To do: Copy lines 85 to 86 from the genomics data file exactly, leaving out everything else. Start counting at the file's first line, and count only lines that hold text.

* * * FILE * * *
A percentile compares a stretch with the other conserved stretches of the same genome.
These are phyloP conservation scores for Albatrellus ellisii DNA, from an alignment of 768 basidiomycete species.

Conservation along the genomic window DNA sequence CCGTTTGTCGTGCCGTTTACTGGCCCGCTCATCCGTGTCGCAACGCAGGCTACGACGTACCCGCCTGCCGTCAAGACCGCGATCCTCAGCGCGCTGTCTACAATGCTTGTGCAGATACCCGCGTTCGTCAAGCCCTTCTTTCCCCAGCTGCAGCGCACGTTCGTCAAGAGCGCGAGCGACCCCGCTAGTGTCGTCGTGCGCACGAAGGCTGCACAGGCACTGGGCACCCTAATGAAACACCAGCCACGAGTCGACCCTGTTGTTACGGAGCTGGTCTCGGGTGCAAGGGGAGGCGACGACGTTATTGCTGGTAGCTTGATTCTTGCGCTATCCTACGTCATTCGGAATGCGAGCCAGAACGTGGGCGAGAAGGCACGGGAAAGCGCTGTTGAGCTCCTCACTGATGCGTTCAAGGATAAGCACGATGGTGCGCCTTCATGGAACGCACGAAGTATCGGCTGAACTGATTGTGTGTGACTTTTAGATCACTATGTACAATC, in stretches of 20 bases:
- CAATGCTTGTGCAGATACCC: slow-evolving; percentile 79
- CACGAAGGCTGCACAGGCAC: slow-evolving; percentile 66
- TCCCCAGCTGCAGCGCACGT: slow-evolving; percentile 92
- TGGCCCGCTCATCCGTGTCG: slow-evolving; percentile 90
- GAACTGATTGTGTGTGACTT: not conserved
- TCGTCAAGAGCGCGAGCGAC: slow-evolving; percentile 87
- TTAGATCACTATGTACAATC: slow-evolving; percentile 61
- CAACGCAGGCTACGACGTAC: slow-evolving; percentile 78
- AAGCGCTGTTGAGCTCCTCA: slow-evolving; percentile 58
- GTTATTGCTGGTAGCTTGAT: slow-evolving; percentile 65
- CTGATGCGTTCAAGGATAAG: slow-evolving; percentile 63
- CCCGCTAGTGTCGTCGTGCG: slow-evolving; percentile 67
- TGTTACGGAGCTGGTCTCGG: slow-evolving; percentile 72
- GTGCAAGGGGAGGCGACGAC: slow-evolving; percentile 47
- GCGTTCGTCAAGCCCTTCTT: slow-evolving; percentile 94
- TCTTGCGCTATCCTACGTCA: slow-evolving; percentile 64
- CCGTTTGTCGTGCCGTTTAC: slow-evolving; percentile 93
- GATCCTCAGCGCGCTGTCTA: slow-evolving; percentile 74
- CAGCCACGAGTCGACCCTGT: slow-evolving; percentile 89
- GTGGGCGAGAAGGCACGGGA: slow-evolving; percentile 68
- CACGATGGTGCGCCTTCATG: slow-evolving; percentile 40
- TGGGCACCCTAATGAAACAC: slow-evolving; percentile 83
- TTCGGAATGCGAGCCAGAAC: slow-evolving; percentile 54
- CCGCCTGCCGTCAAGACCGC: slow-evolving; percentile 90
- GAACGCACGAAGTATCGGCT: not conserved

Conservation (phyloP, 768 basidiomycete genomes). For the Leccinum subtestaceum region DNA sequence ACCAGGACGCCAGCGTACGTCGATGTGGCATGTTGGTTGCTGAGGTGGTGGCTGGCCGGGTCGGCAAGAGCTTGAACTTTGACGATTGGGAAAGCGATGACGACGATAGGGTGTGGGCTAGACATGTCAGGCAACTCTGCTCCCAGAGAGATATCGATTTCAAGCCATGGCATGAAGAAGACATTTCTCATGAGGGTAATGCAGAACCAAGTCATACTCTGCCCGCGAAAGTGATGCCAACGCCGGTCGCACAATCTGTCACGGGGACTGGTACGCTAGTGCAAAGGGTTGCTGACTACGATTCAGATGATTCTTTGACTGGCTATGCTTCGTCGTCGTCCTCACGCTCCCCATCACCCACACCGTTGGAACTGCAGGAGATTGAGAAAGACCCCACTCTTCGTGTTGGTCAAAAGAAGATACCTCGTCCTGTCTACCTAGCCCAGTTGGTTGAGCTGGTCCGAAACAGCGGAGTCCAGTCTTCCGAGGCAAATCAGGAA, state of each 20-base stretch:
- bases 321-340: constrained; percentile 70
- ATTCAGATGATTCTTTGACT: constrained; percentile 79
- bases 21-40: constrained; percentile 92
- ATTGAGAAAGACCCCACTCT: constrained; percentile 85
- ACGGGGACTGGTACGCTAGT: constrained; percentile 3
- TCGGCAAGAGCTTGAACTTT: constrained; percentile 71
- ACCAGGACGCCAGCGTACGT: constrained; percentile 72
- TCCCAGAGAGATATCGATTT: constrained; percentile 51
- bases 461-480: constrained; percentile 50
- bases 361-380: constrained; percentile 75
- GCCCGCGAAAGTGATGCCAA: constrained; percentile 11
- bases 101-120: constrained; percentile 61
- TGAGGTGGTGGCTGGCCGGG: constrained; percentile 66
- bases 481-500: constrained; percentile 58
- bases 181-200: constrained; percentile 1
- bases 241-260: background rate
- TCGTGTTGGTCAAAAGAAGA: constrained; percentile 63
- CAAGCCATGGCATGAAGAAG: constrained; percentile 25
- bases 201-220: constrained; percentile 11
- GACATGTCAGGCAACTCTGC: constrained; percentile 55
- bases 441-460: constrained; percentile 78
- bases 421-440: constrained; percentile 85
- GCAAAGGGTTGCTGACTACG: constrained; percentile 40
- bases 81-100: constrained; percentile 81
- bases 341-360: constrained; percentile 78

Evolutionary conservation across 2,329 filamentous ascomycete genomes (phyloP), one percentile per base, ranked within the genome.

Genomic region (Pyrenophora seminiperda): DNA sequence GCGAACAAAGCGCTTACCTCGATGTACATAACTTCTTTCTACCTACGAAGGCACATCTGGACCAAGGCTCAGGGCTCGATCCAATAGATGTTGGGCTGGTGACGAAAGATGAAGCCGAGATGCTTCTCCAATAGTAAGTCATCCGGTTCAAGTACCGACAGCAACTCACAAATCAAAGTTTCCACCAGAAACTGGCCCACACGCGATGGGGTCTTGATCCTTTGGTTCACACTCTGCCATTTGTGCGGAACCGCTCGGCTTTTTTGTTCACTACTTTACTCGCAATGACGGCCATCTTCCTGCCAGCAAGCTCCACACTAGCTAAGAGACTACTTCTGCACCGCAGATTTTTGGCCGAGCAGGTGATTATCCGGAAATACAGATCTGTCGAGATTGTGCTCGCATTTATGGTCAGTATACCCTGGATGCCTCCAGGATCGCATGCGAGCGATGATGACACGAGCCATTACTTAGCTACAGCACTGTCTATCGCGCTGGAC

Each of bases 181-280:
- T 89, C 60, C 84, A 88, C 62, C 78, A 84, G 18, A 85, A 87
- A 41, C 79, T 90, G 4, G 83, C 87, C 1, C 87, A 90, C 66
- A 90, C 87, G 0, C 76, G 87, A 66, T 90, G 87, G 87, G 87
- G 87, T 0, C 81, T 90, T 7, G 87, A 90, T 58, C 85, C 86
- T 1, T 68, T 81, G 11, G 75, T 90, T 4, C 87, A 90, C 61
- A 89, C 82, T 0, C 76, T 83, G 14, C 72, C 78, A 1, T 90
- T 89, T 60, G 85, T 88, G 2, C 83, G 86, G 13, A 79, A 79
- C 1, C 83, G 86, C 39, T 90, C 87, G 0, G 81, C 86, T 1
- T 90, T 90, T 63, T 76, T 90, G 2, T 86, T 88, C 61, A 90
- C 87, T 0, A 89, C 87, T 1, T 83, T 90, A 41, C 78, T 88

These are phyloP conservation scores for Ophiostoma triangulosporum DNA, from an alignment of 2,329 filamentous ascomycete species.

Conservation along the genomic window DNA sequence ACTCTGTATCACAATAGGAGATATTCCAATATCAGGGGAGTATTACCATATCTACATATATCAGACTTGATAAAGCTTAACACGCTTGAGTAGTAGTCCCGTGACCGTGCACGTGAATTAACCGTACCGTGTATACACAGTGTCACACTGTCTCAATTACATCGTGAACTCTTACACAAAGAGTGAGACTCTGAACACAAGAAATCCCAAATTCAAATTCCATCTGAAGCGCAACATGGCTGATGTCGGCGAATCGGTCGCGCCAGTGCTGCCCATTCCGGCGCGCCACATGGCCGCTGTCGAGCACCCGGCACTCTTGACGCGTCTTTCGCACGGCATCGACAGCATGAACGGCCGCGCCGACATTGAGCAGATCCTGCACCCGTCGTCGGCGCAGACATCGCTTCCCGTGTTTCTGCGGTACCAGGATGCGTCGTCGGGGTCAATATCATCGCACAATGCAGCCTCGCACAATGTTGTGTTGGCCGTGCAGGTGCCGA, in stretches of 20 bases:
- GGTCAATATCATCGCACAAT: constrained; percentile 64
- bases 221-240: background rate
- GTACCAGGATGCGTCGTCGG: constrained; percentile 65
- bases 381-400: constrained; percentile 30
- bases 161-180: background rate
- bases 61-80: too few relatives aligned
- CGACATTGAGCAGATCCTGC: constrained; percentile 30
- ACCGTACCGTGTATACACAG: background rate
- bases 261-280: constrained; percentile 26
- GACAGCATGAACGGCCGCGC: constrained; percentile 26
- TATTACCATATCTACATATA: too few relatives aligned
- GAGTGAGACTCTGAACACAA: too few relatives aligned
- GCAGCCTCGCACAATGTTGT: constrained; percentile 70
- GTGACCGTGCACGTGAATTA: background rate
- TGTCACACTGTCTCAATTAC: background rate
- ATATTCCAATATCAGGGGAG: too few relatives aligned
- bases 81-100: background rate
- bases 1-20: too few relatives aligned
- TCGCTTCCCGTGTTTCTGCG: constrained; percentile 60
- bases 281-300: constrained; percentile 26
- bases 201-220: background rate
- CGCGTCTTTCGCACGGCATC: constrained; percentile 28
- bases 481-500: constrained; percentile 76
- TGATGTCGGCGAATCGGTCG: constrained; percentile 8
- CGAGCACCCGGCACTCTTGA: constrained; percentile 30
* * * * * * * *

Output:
- ATATTCCAATATCAGGGGAG: too few relatives aligned
- bases 81-100: background rate